Look who's joined the anti-encryption posse: Germany, come on down
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Germany has joined an increasing number of countries looking to introduce anti-encryption laws.
Speaking on Wednesday, German interior minister Thomas de Maizière said the government was preparing a new law that would give the authorities the right to decipher and read private encrypted messages, specifically citing encrypted messaging apps such as WhatsApp and Signal.
Such services were allowing criminals and terrorists to evade surveillance, de Maizière said, adding: "We can't allow there to be areas that are practically outside the law."
He did not specify how the encryption breaking would be achieved, but did note that among the options under consideration was forcing phone operators to install software on phones that would effectively bypass encrypted apps by granting access to the phone itself.
That stance reflects a very similar one taken earlier this week by Australian prime minister Malcolm Turnbull, who told Parliament: "The privacy of a terrorist can never be more important than public safety – never."
Turnbull revealed that the Five Eyes nations would be meeting next month to discuss how to prevent "terrorists and organized criminals" from "operating with impunity ungoverned digital spaces online" – the exact same line pushed by the German interior minister.
In addition, earlier this month, German chancellor Angela Merkel argued in Mexico City for global restrictions and "sensible rules" to deal with online content, stating that Germany would use its presidency of the G20 to develop a concrete set of digital policies at the forthcoming summit in Hamburg next month.
Britain – leading the way
When it comes to encryption issues, much of the focus has been on the UK's Investigatory Powers Act, which introduced a placeholder for a subsequent "technical capability notices paper" that would oblige telecom operators and ISPs to provide content access to law enforcement and require them to unencrypt content wherever possible.
A draft of the paper that was provided only to the telecom industry was leaked, and it revealed that the UK government wants real-time access to the full content of any named individual within one working day, as well as any "secondary data" relating to that person.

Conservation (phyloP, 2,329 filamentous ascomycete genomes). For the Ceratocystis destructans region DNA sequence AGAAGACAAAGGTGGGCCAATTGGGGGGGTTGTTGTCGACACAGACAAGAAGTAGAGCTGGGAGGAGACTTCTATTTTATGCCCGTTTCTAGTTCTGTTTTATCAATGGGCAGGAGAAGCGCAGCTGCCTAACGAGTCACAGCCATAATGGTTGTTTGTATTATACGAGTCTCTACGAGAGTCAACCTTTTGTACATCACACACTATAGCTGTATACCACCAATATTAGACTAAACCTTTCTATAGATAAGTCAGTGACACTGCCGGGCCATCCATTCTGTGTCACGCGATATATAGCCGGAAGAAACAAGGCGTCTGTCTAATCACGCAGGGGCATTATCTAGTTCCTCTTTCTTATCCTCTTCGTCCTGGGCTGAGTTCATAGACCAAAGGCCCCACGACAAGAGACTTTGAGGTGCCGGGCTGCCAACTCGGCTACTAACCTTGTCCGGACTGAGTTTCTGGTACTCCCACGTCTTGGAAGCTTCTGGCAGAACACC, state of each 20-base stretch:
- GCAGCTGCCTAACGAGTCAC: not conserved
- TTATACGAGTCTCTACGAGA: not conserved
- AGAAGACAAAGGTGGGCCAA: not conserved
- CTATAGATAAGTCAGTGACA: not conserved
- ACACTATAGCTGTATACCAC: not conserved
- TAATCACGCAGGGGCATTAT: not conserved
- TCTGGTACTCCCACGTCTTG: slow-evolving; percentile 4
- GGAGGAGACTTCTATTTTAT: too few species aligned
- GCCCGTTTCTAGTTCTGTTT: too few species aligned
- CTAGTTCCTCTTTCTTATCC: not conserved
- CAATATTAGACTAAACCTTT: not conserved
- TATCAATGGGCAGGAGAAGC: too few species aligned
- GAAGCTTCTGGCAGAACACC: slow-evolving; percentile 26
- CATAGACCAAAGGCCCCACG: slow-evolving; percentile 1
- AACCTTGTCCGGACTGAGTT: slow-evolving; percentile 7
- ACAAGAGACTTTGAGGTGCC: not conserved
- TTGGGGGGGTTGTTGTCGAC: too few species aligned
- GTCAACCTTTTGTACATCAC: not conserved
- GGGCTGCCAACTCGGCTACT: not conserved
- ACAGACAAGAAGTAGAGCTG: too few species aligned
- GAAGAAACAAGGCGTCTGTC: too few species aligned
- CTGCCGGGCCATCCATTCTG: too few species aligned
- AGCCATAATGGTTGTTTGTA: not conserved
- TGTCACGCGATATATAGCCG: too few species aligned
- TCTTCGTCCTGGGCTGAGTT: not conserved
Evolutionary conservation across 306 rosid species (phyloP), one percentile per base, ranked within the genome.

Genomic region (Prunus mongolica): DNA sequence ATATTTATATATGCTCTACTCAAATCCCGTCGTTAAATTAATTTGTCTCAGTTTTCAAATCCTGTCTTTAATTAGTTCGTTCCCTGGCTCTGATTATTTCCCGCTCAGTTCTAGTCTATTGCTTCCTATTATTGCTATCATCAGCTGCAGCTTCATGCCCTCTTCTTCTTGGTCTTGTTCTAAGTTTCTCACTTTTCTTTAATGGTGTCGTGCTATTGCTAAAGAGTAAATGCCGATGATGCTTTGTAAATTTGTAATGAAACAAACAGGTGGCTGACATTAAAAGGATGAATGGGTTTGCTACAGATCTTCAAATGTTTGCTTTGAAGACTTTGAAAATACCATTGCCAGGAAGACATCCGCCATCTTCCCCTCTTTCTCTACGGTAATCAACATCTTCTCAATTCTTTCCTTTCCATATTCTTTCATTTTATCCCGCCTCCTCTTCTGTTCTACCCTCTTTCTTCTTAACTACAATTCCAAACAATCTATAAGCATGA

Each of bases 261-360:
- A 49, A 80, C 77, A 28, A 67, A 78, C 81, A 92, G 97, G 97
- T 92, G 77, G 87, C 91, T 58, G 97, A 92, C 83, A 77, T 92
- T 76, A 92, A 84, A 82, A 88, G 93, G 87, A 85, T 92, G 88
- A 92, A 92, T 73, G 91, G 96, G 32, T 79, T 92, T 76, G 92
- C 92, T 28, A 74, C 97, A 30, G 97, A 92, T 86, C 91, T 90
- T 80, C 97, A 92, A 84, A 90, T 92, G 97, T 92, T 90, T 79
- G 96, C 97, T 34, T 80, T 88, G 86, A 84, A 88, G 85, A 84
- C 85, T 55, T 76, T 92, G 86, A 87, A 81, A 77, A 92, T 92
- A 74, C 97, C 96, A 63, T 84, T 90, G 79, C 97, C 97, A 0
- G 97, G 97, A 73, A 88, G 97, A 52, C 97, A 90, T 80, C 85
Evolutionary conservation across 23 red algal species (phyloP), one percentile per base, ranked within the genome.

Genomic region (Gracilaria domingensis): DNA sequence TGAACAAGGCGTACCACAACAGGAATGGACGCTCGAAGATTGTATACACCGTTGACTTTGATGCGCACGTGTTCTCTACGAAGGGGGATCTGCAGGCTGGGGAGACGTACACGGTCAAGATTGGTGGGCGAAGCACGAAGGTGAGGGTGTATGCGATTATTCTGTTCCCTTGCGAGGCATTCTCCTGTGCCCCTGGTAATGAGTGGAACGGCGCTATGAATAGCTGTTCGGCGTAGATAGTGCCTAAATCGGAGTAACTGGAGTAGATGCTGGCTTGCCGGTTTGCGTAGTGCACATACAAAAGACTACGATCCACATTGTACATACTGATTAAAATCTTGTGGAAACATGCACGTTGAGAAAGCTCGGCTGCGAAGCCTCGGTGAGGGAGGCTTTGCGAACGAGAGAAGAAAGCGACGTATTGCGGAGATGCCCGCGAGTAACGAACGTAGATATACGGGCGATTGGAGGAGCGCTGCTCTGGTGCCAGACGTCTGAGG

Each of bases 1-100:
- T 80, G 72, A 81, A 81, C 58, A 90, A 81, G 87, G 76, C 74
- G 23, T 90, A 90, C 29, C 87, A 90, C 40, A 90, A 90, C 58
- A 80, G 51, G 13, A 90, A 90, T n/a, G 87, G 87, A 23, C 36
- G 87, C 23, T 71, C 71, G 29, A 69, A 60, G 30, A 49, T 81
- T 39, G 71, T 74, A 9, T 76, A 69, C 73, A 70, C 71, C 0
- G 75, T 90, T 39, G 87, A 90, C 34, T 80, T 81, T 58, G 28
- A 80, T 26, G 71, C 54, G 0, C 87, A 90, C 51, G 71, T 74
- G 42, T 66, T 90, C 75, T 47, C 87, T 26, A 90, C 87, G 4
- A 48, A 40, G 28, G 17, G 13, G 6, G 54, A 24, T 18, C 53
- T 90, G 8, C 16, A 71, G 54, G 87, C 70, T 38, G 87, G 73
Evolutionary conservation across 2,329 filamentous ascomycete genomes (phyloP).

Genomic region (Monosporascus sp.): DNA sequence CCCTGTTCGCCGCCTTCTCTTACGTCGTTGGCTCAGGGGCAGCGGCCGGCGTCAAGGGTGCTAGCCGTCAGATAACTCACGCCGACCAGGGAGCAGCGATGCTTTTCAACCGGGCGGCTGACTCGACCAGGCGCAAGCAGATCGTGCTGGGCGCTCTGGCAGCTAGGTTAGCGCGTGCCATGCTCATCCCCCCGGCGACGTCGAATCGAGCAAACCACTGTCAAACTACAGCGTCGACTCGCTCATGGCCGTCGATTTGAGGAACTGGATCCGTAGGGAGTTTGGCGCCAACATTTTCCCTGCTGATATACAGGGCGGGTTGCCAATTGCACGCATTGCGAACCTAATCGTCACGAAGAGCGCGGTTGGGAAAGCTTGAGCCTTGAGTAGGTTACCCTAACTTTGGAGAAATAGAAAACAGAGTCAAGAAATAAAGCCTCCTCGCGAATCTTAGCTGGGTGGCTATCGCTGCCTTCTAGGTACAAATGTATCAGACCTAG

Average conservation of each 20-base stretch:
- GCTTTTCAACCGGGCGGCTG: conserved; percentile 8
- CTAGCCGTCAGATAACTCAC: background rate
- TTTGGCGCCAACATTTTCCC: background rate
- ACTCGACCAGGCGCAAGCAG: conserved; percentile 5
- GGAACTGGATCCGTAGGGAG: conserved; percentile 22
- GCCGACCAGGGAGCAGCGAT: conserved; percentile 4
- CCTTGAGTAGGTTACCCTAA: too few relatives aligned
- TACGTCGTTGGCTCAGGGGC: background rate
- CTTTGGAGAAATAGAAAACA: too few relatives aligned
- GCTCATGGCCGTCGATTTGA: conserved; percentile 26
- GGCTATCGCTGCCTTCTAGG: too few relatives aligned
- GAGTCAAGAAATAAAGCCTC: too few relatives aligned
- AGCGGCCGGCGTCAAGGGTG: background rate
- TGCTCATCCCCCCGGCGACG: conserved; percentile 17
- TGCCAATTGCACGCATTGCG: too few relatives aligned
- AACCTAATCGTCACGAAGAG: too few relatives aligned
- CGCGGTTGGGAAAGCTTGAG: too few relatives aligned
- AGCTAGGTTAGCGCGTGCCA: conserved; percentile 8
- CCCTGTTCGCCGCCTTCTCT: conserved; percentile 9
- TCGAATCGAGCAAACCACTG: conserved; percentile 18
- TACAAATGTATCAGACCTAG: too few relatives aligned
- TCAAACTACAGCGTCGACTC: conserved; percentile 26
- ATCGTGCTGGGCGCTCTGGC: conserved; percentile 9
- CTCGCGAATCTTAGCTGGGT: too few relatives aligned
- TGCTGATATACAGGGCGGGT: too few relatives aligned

The system would oblige operators to provide real-time interception of 1 in 10,000 of its customers: in other words, the government would be able to simultaneously spy on 6,500 folks at any given moment.
That law has been spoken of favorably by the Australian government and it is reportedly considering introducing a similar version.
This rash of anti-encryption legislation comes in the wake of new terrorist attacks in Europe and a determined push by the security services to be able to maintain their current spying capabilities into modern smartphone technologies.
In Germany's case there is also the added factor of an election in September, and the expectation that the country will become a target of terrorist activity as a result of that.
There is a big problem at the heart of the issue however, and that comes in two parts: first, the apps that offer hard-to-crack, end-to-end encryption to users are almost all based in the United States and so outside the legislative reach of Europe and Australasia; and second, encryption is a mathematical process, so introducing a backdoor into any system also leaves that door open for others.
Broadly speaking there are three ways to read people's private, encrypted messages:
- Force the companies providing the encryption to introduce backdoors.
- Focus huge computing resources on a specific set of encrypted messages in order to crack the encryption.
- Force the operating system and mobile phone companies to come up with a way to grant third-party access to someone's device so they can pose as the user and bypass encryption.
It is clear from the German interior minister's comments that it is focusing on the third, most pragmatic solution: gaining access to someone's phone or other device.
No doubt someone in the NSA is currently putting together a PowerPoint presentation that outlines how it has been able to hack into people's phones and bypass protections (including the Russian ambassador to the US?).
We'll have to wait until the next Snowden to find out exactly how it does that, but in the meantime, you can expect new legislation built around successful phone hacks to find its way in the capitals of most Western nations. ®
PS: A German court has ordered Google to stop linking to Lumen Database, formerly the Chilling Effects website.
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